CCSD’s systemic problem and
its expensive consequences

Part Six: What the Bramby Tollen episodes reveal about CCSD

It was 2009 when CCSD’s purchasing director let employees and consultants know she was intent on keeping district trustees in the financial dark.

As reported earlier in this series, Bramby Tollen directed SAP programming consultants to disappear when “a board member was coming to the department and she did not want the board member to see the consultants working in the department.”

The trustee was Carolyn Edwards, CCSD’s board president at the time, according to a Nevada Journal source.

Ad hoc candor

For a powerful CCSD central-office director to maneuver to maintain trustee ignorance is certainly noteworthy.

In the long run, however, what may have been even more significant was the mere fact, in this instance, of Tollen’s candor — her frank sharing with mere employees and consultants of what she was up to.

Although most likely inadvertent and not consciously intended, it still suggested both confidence that her power in the district was effectively beyond challenge and also that misleading trustees was routine.

Four years later, however, when Tollen was involved in yet another revelation of information that might interest the board, the results for her would be more consequential.

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CCSD’s systemic problem and
its expensive consequences

Part Five: Disgusted and puzzled, a highly paid consultant walks away

During the first six months of 2008, Ken Forrest, an independent consultant and the principal of the LDRShipSolutions firm, was employed as a top-level Enterprise Resource Planning (ERP) project advisor to the Clark County School District.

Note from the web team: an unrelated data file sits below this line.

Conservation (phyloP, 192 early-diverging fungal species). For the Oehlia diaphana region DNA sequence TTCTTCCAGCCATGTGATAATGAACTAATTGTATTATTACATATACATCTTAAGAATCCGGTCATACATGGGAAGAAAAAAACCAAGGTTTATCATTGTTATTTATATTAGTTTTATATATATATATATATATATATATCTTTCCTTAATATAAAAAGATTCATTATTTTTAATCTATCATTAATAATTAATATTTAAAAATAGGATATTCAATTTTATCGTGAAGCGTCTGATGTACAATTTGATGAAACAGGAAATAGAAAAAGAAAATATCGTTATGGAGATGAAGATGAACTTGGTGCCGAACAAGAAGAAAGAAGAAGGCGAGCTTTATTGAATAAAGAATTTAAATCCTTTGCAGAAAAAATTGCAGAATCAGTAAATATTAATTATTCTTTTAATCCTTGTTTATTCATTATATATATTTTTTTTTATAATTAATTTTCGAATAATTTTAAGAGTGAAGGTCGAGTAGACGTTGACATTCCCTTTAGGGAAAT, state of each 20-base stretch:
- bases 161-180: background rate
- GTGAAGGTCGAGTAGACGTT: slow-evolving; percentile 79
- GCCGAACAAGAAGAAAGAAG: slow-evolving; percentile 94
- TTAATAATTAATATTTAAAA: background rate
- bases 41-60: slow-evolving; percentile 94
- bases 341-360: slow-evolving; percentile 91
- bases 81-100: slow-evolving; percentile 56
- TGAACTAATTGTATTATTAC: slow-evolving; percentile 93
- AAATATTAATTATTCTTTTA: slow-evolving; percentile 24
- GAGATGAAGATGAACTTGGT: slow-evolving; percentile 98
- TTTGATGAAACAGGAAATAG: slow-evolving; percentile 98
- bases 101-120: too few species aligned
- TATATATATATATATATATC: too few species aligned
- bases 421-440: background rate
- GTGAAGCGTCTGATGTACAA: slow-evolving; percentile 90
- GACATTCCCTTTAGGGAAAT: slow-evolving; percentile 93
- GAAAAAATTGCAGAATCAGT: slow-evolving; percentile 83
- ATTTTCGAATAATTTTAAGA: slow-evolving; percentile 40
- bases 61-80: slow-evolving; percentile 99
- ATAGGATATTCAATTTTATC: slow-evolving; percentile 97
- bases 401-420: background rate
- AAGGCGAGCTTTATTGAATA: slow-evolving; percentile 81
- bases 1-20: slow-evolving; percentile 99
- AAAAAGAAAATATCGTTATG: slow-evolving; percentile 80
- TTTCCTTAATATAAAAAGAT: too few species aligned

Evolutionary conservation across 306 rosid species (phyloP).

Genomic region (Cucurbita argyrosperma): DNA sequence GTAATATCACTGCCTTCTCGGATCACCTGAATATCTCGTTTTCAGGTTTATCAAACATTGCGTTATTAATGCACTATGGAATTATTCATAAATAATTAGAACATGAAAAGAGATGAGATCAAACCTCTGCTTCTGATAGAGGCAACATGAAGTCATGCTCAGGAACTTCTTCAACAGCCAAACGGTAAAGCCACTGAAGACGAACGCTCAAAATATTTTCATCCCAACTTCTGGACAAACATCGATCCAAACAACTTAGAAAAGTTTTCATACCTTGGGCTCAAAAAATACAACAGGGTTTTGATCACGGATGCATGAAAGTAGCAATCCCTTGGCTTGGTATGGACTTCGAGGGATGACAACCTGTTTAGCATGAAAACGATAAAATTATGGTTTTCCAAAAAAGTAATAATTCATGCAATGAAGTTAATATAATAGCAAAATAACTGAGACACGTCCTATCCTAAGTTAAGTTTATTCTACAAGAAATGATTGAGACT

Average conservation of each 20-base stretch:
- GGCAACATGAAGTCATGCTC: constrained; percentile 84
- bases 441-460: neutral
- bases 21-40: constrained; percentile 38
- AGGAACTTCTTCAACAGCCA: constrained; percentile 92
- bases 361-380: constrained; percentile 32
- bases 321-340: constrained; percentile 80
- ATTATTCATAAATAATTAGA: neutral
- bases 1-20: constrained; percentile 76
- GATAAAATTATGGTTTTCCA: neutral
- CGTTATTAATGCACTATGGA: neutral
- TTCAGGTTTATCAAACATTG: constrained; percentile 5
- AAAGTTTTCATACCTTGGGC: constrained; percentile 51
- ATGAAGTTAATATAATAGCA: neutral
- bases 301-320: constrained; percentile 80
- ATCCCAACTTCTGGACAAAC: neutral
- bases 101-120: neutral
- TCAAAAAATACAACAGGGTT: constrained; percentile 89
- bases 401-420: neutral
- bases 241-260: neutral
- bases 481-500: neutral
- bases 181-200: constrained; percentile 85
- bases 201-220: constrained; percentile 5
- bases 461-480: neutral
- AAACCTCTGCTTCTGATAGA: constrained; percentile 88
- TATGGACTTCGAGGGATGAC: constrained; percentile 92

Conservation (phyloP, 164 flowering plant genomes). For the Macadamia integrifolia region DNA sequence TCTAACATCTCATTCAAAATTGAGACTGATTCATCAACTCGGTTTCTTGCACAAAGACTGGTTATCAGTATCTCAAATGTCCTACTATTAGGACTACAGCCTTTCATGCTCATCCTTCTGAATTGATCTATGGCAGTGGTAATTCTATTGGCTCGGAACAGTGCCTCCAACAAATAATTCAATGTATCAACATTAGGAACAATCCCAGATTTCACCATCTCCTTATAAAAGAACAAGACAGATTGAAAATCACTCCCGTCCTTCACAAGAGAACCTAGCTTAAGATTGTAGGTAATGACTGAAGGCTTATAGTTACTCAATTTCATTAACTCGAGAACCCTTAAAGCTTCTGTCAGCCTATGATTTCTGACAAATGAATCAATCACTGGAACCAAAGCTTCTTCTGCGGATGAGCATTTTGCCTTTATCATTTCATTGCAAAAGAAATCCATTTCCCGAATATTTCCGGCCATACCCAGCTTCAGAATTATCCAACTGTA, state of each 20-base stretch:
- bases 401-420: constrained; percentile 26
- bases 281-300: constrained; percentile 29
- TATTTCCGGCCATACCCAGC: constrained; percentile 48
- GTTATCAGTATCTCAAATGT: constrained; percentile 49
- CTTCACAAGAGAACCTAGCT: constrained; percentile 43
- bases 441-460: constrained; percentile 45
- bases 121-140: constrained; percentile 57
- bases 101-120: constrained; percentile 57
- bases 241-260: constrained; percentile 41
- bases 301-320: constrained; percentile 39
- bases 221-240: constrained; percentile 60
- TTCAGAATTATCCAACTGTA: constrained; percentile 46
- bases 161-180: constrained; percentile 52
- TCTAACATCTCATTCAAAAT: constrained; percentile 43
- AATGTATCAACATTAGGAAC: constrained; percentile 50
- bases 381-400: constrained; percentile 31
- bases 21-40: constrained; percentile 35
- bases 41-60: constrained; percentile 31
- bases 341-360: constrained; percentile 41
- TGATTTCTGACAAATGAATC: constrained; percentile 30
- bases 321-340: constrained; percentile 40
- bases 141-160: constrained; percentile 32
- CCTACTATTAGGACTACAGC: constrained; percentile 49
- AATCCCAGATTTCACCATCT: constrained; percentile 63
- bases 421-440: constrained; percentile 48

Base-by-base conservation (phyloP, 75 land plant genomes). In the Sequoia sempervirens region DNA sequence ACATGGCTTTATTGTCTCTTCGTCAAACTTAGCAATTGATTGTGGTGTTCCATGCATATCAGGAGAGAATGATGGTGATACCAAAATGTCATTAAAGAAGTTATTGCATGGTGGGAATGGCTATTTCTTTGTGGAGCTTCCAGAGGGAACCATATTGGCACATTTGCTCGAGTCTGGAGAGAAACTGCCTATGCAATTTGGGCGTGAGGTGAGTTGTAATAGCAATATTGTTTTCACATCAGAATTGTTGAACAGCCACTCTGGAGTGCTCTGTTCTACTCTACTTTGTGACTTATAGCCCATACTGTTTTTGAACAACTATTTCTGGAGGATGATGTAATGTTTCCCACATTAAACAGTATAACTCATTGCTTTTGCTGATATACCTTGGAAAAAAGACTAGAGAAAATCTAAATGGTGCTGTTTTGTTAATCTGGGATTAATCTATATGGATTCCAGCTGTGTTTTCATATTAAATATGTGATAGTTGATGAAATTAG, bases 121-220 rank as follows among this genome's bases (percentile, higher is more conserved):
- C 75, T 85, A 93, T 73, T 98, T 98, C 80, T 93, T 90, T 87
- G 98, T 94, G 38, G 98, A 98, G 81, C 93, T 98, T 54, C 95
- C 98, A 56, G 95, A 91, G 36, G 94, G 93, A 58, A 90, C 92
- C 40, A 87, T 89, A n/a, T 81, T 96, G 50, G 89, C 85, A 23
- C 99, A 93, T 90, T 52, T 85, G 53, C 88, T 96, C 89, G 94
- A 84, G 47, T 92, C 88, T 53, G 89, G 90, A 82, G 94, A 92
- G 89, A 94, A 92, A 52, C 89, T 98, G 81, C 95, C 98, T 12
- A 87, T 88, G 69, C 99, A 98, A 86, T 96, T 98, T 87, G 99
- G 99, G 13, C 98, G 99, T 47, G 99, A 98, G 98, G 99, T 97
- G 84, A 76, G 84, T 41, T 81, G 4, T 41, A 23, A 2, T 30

Earlier, he’d been contacted by then-CFO Jeff Weiler, who’d called, saying, “I really need your help.”

Not only was Phase One of the project quickly burning money, it had also missed multiple go-live dates.

One of the first things Forrest and an associate did was to save CCSD substantial coin.

He says it became apparent to both of them “that SAP had all these consultants on site, but we couldn’t tie what they were doing to any significant work product.

“So we started tracking that and then went to Mr. Weiler and said, ‘We think we can get rid of a lot of these consultants and you won’t even notice.’ Which we did. As I recall, we got rid of about 13 of them. No one noticed that they were gone. They weren’t doing anything.”

Next was dealing with some difficulties the district was having getting the SAP Finance module “up and running and balanced.”

While CCSD had some good people working on the problem, in Forrest’s opinion, “some of the SAP consultants were less than effective, even at $367 an hour, which is, I believe, what they were charging…

“So we brought in Plante Moran, a national accounting firm. They’re big; you can Google them. They’re the guys the government brought in to fix everything after the Enron failure. I had worked with Plante Moran in Detroit. They’d been fantastic in helping me turn around what had been a qualified [accountants’] opinion to get” the Government Finance Officers’ Association Certificate of Excellence, among other awards.